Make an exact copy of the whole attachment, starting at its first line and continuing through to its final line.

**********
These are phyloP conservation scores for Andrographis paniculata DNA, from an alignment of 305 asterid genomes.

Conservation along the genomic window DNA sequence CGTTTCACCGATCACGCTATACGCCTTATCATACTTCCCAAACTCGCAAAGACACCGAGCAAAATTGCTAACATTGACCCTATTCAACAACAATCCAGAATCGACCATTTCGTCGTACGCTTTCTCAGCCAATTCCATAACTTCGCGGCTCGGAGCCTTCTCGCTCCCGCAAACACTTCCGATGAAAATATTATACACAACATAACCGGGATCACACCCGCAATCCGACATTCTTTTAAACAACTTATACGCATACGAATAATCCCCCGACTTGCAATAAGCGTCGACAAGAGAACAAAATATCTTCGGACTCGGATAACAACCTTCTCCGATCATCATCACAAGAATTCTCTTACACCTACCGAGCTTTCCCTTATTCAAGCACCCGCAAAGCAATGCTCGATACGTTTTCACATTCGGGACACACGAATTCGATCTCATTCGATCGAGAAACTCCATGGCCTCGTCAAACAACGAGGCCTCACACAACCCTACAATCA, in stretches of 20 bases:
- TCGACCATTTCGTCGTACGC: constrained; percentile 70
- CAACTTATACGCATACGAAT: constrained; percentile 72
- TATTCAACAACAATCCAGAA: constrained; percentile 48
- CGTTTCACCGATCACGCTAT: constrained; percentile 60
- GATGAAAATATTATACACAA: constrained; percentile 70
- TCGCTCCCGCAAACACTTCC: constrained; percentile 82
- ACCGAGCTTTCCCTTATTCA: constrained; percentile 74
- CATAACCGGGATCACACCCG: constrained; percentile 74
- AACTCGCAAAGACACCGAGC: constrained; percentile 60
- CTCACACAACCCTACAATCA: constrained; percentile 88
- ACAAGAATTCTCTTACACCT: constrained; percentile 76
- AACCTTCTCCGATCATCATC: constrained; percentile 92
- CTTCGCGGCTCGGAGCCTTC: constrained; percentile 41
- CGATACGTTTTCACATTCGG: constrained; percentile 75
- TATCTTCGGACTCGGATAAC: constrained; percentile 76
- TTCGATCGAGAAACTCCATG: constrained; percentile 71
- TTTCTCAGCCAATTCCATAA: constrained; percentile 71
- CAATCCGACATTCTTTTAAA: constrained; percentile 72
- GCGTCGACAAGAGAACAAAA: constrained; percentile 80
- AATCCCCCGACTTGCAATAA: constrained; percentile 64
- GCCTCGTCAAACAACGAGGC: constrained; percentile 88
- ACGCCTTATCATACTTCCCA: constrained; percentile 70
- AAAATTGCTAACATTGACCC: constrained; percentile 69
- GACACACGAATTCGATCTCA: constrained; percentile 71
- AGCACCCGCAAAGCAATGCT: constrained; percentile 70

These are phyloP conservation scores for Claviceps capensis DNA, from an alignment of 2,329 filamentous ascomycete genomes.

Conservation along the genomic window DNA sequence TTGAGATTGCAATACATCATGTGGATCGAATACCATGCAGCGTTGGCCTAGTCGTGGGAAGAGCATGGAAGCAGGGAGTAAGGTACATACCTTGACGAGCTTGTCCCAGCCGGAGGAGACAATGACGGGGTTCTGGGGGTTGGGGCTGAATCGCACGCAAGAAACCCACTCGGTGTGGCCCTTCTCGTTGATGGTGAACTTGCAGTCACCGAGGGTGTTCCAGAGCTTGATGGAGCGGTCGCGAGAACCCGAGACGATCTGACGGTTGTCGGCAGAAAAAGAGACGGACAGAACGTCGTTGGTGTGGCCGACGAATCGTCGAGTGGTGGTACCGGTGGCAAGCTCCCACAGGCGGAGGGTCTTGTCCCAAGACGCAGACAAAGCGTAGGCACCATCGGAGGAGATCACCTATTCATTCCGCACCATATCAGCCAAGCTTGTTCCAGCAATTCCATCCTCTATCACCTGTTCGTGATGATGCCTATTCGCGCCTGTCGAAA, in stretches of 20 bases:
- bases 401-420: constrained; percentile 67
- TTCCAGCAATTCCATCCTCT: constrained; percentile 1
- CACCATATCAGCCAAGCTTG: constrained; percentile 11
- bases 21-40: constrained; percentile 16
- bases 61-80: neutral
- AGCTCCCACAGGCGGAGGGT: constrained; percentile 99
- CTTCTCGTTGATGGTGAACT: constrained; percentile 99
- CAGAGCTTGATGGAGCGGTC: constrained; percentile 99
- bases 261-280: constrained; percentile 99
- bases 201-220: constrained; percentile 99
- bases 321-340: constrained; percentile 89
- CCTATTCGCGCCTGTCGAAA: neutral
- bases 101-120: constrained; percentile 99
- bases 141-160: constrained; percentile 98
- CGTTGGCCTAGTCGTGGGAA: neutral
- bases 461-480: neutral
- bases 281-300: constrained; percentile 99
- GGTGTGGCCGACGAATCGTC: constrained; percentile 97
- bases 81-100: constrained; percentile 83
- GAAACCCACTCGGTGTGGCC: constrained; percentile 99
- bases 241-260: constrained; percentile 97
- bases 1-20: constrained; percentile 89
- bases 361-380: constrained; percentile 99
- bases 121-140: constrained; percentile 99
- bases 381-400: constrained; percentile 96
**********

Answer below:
These are phyloP conservation scores for Andrographis paniculata DNA, from an alignment of 305 asterid genomes.

Conservation along the genomic window DNA sequence CGTTTCACCGATCACGCTATACGCCTTATCATACTTCCCAAACTCGCAAAGACACCGAGCAAAATTGCTAACATTGACCCTATTCAACAACAATCCAGAATCGACCATTTCGTCGTACGCTTTCTCAGCCAATTCCATAACTTCGCGGCTCGGAGCCTTCTCGCTCCCGCAAACACTTCCGATGAAAATATTATACACAACATAACCGGGATCACACCCGCAATCCGACATTCTTTTAAACAACTTATACGCATACGAATAATCCCCCGACTTGCAATAAGCGTCGACAAGAGAACAAAATATCTTCGGACTCGGATAACAACCTTCTCCGATCATCATCACAAGAATTCTCTTACACCTACCGAGCTTTCCCTTATTCAAGCACCCGCAAAGCAATGCTCGATACGTTTTCACATTCGGGACACACGAATTCGATCTCATTCGATCGAGAAACTCCATGGCCTCGTCAAACAACGAGGCCTCACACAACCCTACAATCA, in stretches of 20 bases:
- TCGACCATTTCGTCGTACGC: constrained; percentile 70
- CAACTTATACGCATACGAAT: constrained; percentile 72
- TATTCAACAACAATCCAGAA: constrained; percentile 48
- CGTTTCACCGATCACGCTAT: constrained; percentile 60
- GATGAAAATATTATACACAA: constrained; percentile 70
- TCGCTCCCGCAAACACTTCC: constrained; percentile 82
- ACCGAGCTTTCCCTTATTCA: constrained; percentile 74
- CATAACCGGGATCACACCCG: constrained; percentile 74
- AACTCGCAAAGACACCGAGC: constrained; percentile 60
- CTCACACAACCCTACAATCA: constrained; percentile 88
- ACAAGAATTCTCTTACACCT: constrained; percentile 76
- AACCTTCTCCGATCATCATC: constrained; percentile 92
- CTTCGCGGCTCGGAGCCTTC: constrained; percentile 41
- CGATACGTTTTCACATTCGG: constrained; percentile 75
- TATCTTCGGACTCGGATAAC: constrained; percentile 76
- TTCGATCGAGAAACTCCATG: constrained; percentile 71
- TTTCTCAGCCAATTCCATAA: constrained; percentile 71
- CAATCCGACATTCTTTTAAA: constrained; percentile 72
- GCGTCGACAAGAGAACAAAA: constrained; percentile 80
- AATCCCCCGACTTGCAATAA: constrained; percentile 64
- GCCTCGTCAAACAACGAGGC: constrained; percentile 88
- ACGCCTTATCATACTTCCCA: constrained; percentile 70
- AAAATTGCTAACATTGACCC: constrained; percentile 69
- GACACACGAATTCGATCTCA: constrained; percentile 71
- AGCACCCGCAAAGCAATGCT: constrained; percentile 70

These are phyloP conservation scores for Claviceps capensis DNA, from an alignment of 2,329 filamentous ascomycete genomes.

Conservation along the genomic window DNA sequence TTGAGATTGCAATACATCATGTGGATCGAATACCATGCAGCGTTGGCCTAGTCGTGGGAAGAGCATGGAAGCAGGGAGTAAGGTACATACCTTGACGAGCTTGTCCCAGCCGGAGGAGACAATGACGGGGTTCTGGGGGTTGGGGCTGAATCGCACGCAAGAAACCCACTCGGTGTGGCCCTTCTCGTTGATGGTGAACTTGCAGTCACCGAGGGTGTTCCAGAGCTTGATGGAGCGGTCGCGAGAACCCGAGACGATCTGACGGTTGTCGGCAGAAAAAGAGACGGACAGAACGTCGTTGGTGTGGCCGACGAATCGTCGAGTGGTGGTACCGGTGGCAAGCTCCCACAGGCGGAGGGTCTTGTCCCAAGACGCAGACAAAGCGTAGGCACCATCGGAGGAGATCACCTATTCATTCCGCACCATATCAGCCAAGCTTGTTCCAGCAATTCCATCCTCTATCACCTGTTCGTGATGATGCCTATTCGCGCCTGTCGAAA, in stretches of 20 bases:
- bases 401-420: constrained; percentile 67
- TTCCAGCAATTCCATCCTCT: constrained; percentile 1
- CACCATATCAGCCAAGCTTG: constrained; percentile 11
- bases 21-40: constrained; percentile 16
- bases 61-80: neutral
- AGCTCCCACAGGCGGAGGGT: constrained; percentile 99
- CTTCTCGTTGATGGTGAACT: constrained; percentile 99
- CAGAGCTTGATGGAGCGGTC: constrained; percentile 99
- bases 261-280: constrained; percentile 99
- bases 201-220: constrained; percentile 99
- bases 321-340: constrained; percentile 89
- CCTATTCGCGCCTGTCGAAA: neutral
- bases 101-120: constrained; percentile 99
- bases 141-160: constrained; percentile 98
- CGTTGGCCTAGTCGTGGGAA: neutral
- bases 461-480: neutral
- bases 281-300: constrained; percentile 99
- GGTGTGGCCGACGAATCGTC: constrained; percentile 97
- bases 81-100: constrained; percentile 83
- GAAACCCACTCGGTGTGGCC: constrained; percentile 99
- bases 241-260: constrained; percentile 97
- bases 1-20: constrained; percentile 89
- bases 361-380: constrained; percentile 99
- bases 121-140: constrained; percentile 99
- bases 381-400: constrained; percentile 96